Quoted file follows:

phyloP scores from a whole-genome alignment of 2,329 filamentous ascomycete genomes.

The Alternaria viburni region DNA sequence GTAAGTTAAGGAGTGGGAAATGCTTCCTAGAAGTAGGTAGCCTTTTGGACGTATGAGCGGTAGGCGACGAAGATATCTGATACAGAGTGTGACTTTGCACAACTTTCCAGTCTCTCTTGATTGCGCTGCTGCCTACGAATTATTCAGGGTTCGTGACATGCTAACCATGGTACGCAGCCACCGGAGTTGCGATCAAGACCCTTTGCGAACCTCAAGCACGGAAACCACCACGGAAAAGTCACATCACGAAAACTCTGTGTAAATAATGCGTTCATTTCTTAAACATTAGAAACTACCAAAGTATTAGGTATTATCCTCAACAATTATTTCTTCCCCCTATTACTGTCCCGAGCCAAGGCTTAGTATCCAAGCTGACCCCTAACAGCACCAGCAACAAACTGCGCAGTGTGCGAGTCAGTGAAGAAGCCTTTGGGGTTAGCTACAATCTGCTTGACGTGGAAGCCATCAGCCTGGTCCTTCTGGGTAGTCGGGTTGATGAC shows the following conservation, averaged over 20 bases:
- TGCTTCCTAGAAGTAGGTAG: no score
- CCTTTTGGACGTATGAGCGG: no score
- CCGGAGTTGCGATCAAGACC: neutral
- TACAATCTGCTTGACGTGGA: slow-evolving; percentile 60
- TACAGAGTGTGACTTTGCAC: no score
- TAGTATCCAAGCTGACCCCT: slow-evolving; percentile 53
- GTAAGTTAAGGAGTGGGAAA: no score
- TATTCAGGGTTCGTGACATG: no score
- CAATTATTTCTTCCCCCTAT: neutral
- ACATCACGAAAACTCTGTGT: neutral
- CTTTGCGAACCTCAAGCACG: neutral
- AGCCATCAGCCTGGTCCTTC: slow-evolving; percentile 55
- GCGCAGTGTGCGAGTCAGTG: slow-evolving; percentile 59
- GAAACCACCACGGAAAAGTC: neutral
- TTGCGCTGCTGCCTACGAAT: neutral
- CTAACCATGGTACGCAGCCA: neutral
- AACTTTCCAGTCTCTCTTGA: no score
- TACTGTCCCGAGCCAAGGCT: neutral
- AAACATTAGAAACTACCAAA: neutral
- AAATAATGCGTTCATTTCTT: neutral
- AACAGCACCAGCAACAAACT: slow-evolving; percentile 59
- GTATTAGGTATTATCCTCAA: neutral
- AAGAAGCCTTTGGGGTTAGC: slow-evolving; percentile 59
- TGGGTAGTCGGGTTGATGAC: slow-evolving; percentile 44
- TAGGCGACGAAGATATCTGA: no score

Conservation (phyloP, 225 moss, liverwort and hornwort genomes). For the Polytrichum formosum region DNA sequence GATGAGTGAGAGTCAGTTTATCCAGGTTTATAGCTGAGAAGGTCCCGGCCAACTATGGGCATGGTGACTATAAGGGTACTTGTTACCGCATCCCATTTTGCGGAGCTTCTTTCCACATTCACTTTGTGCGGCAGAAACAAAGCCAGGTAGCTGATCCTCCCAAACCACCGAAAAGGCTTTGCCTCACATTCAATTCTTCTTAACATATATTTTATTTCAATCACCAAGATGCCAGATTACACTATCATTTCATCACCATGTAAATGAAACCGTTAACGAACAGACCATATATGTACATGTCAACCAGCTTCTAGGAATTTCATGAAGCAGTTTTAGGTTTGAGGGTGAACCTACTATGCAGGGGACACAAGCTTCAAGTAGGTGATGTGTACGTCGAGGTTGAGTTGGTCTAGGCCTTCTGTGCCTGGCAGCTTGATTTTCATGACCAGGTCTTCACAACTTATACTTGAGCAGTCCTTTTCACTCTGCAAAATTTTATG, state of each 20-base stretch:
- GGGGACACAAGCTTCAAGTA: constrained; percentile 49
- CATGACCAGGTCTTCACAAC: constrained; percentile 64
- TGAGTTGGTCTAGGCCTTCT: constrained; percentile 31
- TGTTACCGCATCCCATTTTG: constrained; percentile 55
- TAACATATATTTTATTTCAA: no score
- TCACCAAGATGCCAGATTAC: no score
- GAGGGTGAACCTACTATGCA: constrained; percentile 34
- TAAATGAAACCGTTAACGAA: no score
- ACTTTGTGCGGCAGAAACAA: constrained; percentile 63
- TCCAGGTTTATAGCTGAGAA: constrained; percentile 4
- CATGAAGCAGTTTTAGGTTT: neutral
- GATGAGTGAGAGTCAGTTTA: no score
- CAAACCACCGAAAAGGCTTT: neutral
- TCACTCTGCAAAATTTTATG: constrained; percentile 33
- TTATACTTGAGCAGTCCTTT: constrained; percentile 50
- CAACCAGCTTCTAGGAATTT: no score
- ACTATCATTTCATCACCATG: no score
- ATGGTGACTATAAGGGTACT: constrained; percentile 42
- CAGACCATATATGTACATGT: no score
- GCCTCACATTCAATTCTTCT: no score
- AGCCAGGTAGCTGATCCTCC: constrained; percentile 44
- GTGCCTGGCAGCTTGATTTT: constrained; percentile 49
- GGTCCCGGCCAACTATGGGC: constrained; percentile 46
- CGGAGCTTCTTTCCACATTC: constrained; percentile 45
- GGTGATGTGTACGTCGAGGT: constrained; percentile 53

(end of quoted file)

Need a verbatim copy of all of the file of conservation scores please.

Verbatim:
phyloP scores from a whole-genome alignment of 2,329 filamentous ascomycete genomes.

The Alternaria viburni region DNA sequence GTAAGTTAAGGAGTGGGAAATGCTTCCTAGAAGTAGGTAGCCTTTTGGACGTATGAGCGGTAGGCGACGAAGATATCTGATACAGAGTGTGACTTTGCACAACTTTCCAGTCTCTCTTGATTGCGCTGCTGCCTACGAATTATTCAGGGTTCGTGACATGCTAACCATGGTACGCAGCCACCGGAGTTGCGATCAAGACCCTTTGCGAACCTCAAGCACGGAAACCACCACGGAAAAGTCACATCACGAAAACTCTGTGTAAATAATGCGTTCATTTCTTAAACATTAGAAACTACCAAAGTATTAGGTATTATCCTCAACAATTATTTCTTCCCCCTATTACTGTCCCGAGCCAAGGCTTAGTATCCAAGCTGACCCCTAACAGCACCAGCAACAAACTGCGCAGTGTGCGAGTCAGTGAAGAAGCCTTTGGGGTTAGCTACAATCTGCTTGACGTGGAAGCCATCAGCCTGGTCCTTCTGGGTAGTCGGGTTGATGAC shows the following conservation, averaged over 20 bases:
- TGCTTCCTAGAAGTAGGTAG: no score
- CCTTTTGGACGTATGAGCGG: no score
- CCGGAGTTGCGATCAAGACC: neutral
- TACAATCTGCTTGACGTGGA: slow-evolving; percentile 60
- TACAGAGTGTGACTTTGCAC: no score
- TAGTATCCAAGCTGACCCCT: slow-evolving; percentile 53
- GTAAGTTAAGGAGTGGGAAA: no score
- TATTCAGGGTTCGTGACATG: no score
- CAATTATTTCTTCCCCCTAT: neutral
- ACATCACGAAAACTCTGTGT: neutral
- CTTTGCGAACCTCAAGCACG: neutral
- AGCCATCAGCCTGGTCCTTC: slow-evolving; percentile 55
- GCGCAGTGTGCGAGTCAGTG: slow-evolving; percentile 59
- GAAACCACCACGGAAAAGTC: neutral
- TTGCGCTGCTGCCTACGAAT: neutral
- CTAACCATGGTACGCAGCCA: neutral
- AACTTTCCAGTCTCTCTTGA: no score
- TACTGTCCCGAGCCAAGGCT: neutral
- AAACATTAGAAACTACCAAA: neutral
- AAATAATGCGTTCATTTCTT: neutral
- AACAGCACCAGCAACAAACT: slow-evolving; percentile 59
- GTATTAGGTATTATCCTCAA: neutral
- AAGAAGCCTTTGGGGTTAGC: slow-evolving; percentile 59
- TGGGTAGTCGGGTTGATGAC: slow-evolving; percentile 44
- TAGGCGACGAAGATATCTGA: no score

Conservation (phyloP, 225 moss, liverwort and hornwort genomes). For the Polytrichum formosum region DNA sequence GATGAGTGAGAGTCAGTTTATCCAGGTTTATAGCTGAGAAGGTCCCGGCCAACTATGGGCATGGTGACTATAAGGGTACTTGTTACCGCATCCCATTTTGCGGAGCTTCTTTCCACATTCACTTTGTGCGGCAGAAACAAAGCCAGGTAGCTGATCCTCCCAAACCACCGAAAAGGCTTTGCCTCACATTCAATTCTTCTTAACATATATTTTATTTCAATCACCAAGATGCCAGATTACACTATCATTTCATCACCATGTAAATGAAACCGTTAACGAACAGACCATATATGTACATGTCAACCAGCTTCTAGGAATTTCATGAAGCAGTTTTAGGTTTGAGGGTGAACCTACTATGCAGGGGACACAAGCTTCAAGTAGGTGATGTGTACGTCGAGGTTGAGTTGGTCTAGGCCTTCTGTGCCTGGCAGCTTGATTTTCATGACCAGGTCTTCACAACTTATACTTGAGCAGTCCTTTTCACTCTGCAAAATTTTATG, state of each 20-base stretch:
- GGGGACACAAGCTTCAAGTA: constrained; percentile 49
- CATGACCAGGTCTTCACAAC: constrained; percentile 64
- TGAGTTGGTCTAGGCCTTCT: constrained; percentile 31
- TGTTACCGCATCCCATTTTG: constrained; percentile 55
- TAACATATATTTTATTTCAA: no score
- TCACCAAGATGCCAGATTAC: no score
- GAGGGTGAACCTACTATGCA: constrained; percentile 34
- TAAATGAAACCGTTAACGAA: no score
- ACTTTGTGCGGCAGAAACAA: constrained; percentile 63
- TCCAGGTTTATAGCTGAGAA: constrained; percentile 4
- CATGAAGCAGTTTTAGGTTT: neutral
- GATGAGTGAGAGTCAGTTTA: no score
- CAAACCACCGAAAAGGCTTT: neutral
- TCACTCTGCAAAATTTTATG: constrained; percentile 33
- TTATACTTGAGCAGTCCTTT: constrained; percentile 50
- CAACCAGCTTCTAGGAATTT: no score
- ACTATCATTTCATCACCATG: no score
- ATGGTGACTATAAGGGTACT: constrained; percentile 42
- CAGACCATATATGTACATGT: no score
- GCCTCACATTCAATTCTTCT: no score
- AGCCAGGTAGCTGATCCTCC: constrained; percentile 44
- GTGCCTGGCAGCTTGATTTT: constrained; percentile 49
- GGTCCCGGCCAACTATGGGC: constrained; percentile 46
- CGGAGCTTCTTTCCACATTC: constrained; percentile 45
- GGTGATGTGTACGTCGAGGT: constrained; percentile 53